Looking back and moving forward
Zahra Tabatabai of Back Home Brewing is reimagining her family legacy through beer.
For Zahra Tabatabai, founder and owner of Brooklyn-based Back Home Beer, “back home” means family. It means legacy. It means breaking down preconceived notions of what Middle Eastern beer was, is, and can be.
“A lot of people say, ‘how can you make a Muslim beer?’,” she says. “This is actually not Muslim beer. This is beer made by Iranian women.”
Her Persian-inspired portfolio of brews prominently features flavors from the Middle East, despite the fact that making and drinking alcohol has been illegal for Muslim Iranian citizens since 1979. But Iran’s rich brewing history pre-dates the Islamic Revolution and remains one of the oldest civilizations involved in fermenting beverages. “A lot of the earliest evidence of beer was found in Iran,” she explains. “I think a lot of people would be surprised to find that out.”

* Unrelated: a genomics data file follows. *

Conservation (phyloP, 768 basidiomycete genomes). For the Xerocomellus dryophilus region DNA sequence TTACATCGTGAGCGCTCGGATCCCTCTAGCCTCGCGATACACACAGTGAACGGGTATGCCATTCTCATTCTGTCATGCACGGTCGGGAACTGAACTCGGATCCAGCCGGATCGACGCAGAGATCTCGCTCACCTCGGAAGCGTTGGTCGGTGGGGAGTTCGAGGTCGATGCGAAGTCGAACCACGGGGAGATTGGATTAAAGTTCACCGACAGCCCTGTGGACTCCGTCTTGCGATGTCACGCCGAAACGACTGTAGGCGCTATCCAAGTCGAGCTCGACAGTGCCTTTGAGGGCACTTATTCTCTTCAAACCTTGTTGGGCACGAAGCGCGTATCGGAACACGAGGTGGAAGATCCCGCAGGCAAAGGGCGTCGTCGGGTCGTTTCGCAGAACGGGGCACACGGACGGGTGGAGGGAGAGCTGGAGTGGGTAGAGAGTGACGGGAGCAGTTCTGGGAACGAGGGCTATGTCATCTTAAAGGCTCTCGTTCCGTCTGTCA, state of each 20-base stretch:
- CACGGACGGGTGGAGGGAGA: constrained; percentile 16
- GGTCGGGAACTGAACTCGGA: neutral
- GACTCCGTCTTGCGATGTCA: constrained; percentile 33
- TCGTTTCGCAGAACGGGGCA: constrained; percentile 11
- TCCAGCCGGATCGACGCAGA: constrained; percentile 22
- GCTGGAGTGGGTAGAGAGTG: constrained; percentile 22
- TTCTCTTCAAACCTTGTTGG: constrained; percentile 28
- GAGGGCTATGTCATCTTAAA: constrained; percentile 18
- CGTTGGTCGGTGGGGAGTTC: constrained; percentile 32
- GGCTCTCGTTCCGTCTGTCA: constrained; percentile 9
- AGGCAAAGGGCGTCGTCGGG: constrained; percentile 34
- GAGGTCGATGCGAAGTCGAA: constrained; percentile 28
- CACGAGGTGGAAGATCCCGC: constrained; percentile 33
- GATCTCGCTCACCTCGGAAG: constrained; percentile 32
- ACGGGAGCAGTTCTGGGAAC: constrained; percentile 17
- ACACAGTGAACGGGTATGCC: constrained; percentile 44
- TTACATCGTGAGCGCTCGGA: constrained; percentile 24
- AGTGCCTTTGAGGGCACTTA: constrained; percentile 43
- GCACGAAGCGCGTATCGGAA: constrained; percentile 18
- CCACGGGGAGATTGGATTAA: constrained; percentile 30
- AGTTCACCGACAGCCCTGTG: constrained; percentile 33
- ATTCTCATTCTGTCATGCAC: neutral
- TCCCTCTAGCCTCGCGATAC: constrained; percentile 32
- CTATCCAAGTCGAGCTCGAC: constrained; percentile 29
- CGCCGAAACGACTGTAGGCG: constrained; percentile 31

Tabatabai wasn’t always a brewer. For years, she worked as a news and sports writer before taking some time off from her career when she became pregnant with her son. It was during that time she decided to dabble in a family tradition: homebrewing.
“My grandfather was actually brewing in Southern Iran, in Shiraz, in the ‘60s and ‘70s,” she says, recounting stories about his creations passed down to her by her grandmother. The accounts tugged at Tabatabai, fueling a desire to pursue what was his passion in order to reconnect with the tastes of her familial home. “I got interested in trying different ingredients in beer that I didn’t see on the market. But really, [it was] to make some beer for my grandmother to try,” she explains. “So I would make some bottles and mail it down to her, and she’d call me and tell me what she thought about it.”